New Denver News Startup Discovering (Again) People Aren't So Interested In Paying For News

from the let's-try-this-again... dept

While we thought it was great that a group of former reporters from the suddenly-closed Rocky Mountain News were trying to form a new online venture called the InDenver Times, we thought it was quite unlikely that the group would actually be able to get 50,000 people to agree to pay them $5/month by April 23rd. That was the self-appointed deadline set by the group. And, in fact, as we approach the 23rd, Romenesko alerts us that the group is is struggling to even find 10,000 people willing to subscribe. That isn't too surprising. There remain other (free) sources of news, and they're trying to get people to agree to pay for a product that doesn't even exist. The fact that they've got almost 10,000 is impressive enough. That said... while the group still clings to the idea of a subscription model, they're also saying that they'll move forward even without the necessary subscribers. Hopefully that gets them exploring more reasonable business models, because $50,000 a month from subscribers isn't going to go very far.
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Filed Under: denver, journalism, news, paying
Companies: indenver times


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  1. identicon
    Anonymous Coward, 17 Apr 2009 @ 5:47pm

    Re: Re:

    The most glaring being that Google is undercutting newspapers by ripping them off. The newspapers choose to let Google link to their site.

    Google is undercutting newspapers AND it is ripping them off, it is not necessarily undercutting newspapers BY ripping them off. The undercutting is legitimate: Google's aggregation is more efficient and better than the newspapers'. Any individual newspaper could cut off their links from Google, but since they're all mostly getting their news from the same source (e.g., the AP), Google wouldn't even notice. If they ALL cut off their links to Google, Google might have a problem, but that would require unprecedented cooperation between competitors, and even if they could do it, would likely be seen as collusion or restraint-of-trade.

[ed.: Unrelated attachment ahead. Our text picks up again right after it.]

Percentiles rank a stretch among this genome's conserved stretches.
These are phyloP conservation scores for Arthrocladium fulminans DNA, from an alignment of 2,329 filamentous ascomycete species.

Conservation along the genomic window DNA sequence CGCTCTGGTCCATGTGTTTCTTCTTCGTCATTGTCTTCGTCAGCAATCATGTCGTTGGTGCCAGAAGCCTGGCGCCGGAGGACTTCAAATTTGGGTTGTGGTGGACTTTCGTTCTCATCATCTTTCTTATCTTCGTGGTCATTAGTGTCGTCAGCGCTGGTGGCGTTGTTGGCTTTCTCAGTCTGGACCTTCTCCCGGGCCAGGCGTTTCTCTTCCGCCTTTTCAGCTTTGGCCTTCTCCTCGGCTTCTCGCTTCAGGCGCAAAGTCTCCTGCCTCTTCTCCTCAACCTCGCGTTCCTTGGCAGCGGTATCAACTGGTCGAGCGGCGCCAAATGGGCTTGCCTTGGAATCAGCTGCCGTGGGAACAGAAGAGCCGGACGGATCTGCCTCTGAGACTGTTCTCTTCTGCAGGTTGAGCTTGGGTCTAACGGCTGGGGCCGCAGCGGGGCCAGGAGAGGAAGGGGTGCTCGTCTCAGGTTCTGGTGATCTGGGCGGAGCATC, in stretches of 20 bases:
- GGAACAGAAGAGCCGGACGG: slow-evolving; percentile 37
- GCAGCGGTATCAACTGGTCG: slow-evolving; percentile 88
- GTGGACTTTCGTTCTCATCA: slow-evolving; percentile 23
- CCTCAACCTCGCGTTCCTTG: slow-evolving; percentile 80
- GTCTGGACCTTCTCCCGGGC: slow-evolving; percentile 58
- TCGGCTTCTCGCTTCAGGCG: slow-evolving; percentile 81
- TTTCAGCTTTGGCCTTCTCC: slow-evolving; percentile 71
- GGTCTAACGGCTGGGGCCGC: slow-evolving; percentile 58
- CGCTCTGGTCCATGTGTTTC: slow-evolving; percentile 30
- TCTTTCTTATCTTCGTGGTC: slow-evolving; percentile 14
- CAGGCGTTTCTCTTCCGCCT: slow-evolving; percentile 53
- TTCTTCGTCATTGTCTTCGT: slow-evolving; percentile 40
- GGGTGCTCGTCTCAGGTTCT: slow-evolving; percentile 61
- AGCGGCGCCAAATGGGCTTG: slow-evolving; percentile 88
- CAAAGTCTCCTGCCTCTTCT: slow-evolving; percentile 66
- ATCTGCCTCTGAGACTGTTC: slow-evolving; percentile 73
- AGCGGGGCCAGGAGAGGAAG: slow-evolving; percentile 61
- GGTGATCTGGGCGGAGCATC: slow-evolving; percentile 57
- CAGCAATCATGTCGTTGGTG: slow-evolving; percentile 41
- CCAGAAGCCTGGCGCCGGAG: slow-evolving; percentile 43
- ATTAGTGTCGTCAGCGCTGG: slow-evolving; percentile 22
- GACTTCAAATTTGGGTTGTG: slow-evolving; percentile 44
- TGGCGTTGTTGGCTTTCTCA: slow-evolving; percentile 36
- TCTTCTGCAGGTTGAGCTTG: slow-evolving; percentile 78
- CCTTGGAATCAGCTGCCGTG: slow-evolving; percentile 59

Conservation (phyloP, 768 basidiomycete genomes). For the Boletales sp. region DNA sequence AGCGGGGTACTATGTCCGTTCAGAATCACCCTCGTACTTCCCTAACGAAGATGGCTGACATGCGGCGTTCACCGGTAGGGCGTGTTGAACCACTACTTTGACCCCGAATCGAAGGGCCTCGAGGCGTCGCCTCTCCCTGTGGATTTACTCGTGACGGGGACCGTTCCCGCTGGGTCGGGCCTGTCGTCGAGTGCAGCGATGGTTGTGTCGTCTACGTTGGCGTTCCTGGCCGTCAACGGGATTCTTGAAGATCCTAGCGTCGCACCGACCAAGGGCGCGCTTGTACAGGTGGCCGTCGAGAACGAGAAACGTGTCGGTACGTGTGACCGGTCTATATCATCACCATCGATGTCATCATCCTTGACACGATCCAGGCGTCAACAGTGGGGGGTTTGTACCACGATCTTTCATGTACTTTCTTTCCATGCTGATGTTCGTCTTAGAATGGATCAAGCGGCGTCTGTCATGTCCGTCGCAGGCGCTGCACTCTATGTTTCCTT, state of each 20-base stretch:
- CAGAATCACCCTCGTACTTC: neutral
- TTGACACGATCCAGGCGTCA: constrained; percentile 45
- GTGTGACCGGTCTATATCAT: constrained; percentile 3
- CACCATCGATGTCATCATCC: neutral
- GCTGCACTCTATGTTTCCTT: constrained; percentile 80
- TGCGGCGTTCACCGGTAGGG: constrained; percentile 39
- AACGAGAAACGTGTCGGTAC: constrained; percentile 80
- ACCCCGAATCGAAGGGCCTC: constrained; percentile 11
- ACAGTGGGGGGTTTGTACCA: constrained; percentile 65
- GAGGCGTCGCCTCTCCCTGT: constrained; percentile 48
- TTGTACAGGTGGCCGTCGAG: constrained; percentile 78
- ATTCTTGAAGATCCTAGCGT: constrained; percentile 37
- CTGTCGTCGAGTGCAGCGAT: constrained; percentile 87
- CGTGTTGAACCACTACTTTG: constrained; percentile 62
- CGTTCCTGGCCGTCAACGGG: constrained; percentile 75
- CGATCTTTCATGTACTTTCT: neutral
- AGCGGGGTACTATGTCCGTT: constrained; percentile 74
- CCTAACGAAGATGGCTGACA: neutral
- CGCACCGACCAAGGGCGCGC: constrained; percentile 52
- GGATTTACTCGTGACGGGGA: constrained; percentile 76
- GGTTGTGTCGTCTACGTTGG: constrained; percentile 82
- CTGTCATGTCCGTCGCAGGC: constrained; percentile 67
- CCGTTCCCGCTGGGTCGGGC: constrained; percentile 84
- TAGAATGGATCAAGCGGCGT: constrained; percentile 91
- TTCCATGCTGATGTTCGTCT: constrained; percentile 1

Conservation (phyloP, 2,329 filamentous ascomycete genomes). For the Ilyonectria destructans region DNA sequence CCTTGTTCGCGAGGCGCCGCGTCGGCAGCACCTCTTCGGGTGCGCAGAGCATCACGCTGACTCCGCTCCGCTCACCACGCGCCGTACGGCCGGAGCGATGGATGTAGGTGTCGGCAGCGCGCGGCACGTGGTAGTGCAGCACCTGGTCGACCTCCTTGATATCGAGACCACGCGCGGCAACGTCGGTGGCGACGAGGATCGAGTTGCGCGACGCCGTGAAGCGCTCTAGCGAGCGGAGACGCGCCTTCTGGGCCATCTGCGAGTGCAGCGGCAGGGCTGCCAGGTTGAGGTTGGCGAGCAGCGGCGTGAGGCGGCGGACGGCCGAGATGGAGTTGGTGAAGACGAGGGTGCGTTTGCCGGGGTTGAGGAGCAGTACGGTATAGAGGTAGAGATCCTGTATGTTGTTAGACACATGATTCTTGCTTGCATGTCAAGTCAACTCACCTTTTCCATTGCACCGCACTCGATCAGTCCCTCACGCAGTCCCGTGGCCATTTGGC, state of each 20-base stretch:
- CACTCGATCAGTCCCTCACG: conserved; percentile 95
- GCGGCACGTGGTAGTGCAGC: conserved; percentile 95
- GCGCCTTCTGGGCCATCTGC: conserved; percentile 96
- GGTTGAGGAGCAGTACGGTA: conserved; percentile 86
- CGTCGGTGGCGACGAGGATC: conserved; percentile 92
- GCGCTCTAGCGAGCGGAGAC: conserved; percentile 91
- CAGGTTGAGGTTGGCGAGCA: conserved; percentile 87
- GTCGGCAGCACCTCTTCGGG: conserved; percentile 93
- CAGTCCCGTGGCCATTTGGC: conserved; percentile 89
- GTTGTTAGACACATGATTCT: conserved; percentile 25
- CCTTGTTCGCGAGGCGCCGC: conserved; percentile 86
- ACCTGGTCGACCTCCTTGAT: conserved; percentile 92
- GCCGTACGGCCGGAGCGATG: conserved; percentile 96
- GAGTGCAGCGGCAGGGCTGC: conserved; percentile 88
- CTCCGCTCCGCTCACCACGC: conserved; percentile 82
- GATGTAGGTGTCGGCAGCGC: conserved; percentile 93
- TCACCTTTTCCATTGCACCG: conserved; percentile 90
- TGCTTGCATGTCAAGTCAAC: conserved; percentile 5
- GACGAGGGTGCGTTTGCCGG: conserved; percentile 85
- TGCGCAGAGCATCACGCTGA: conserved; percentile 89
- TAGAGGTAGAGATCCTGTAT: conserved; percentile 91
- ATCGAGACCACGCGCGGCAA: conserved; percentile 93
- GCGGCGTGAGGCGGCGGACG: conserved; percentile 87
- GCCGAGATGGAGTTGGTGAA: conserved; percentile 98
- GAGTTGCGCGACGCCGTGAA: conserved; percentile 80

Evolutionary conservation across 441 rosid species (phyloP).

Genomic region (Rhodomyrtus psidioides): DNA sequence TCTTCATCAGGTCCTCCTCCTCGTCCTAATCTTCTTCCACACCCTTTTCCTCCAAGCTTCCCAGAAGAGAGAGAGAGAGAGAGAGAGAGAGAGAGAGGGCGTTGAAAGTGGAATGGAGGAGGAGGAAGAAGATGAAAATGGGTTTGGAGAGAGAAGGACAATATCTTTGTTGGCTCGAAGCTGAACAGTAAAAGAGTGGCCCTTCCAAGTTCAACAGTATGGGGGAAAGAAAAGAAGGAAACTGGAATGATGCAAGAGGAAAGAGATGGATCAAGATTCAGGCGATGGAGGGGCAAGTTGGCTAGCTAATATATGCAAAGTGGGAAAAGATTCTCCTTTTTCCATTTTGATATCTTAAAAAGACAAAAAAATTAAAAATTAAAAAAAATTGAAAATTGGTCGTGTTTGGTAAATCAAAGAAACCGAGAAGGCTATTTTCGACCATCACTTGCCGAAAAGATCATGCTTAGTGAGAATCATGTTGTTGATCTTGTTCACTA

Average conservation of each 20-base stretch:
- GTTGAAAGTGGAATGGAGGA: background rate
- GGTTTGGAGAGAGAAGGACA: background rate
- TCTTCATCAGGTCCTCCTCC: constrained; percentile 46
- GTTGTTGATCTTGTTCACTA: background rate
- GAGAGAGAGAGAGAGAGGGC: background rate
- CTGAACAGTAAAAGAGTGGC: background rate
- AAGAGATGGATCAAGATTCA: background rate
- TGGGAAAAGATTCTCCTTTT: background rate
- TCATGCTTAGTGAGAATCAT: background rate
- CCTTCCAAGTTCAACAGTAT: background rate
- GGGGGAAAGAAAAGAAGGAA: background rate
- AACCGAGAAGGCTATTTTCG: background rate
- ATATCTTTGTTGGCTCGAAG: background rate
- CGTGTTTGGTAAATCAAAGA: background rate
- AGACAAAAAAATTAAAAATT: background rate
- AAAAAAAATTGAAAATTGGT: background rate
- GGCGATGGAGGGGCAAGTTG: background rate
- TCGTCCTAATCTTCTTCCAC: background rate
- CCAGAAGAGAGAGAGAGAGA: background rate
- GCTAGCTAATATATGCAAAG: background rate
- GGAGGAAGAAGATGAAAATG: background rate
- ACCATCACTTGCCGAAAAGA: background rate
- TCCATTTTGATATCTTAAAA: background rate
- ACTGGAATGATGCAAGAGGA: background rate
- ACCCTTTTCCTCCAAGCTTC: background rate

Also Google does get ad revenue. What do you think all those words are on the right side of Google's site? How do you think they make money? You obviously spent a lot of time on your post, and all you did is make yourself look like a moron. Good jeeaoorb.

    Be careful before calling me a moron.

    Google is very, very careful with where it puts its ads. I was mistaken in one respect: Google now does display ads on Google News results, but this only happened four weeks ago. I missed it, apparently. Before that, the news site was ad-free.

    Why would Google have run an ad-free news site? Two reasons, both well documented here. First, Google News filters enough people to OTHER, non-Google-News properties that make Google $100M a year. Second, plausible deniability: by not making any money off the news part of the site, newspapers and news-gathering organizations couldn't easily demand a cut. After all, Google was operating the news site at a loss, right?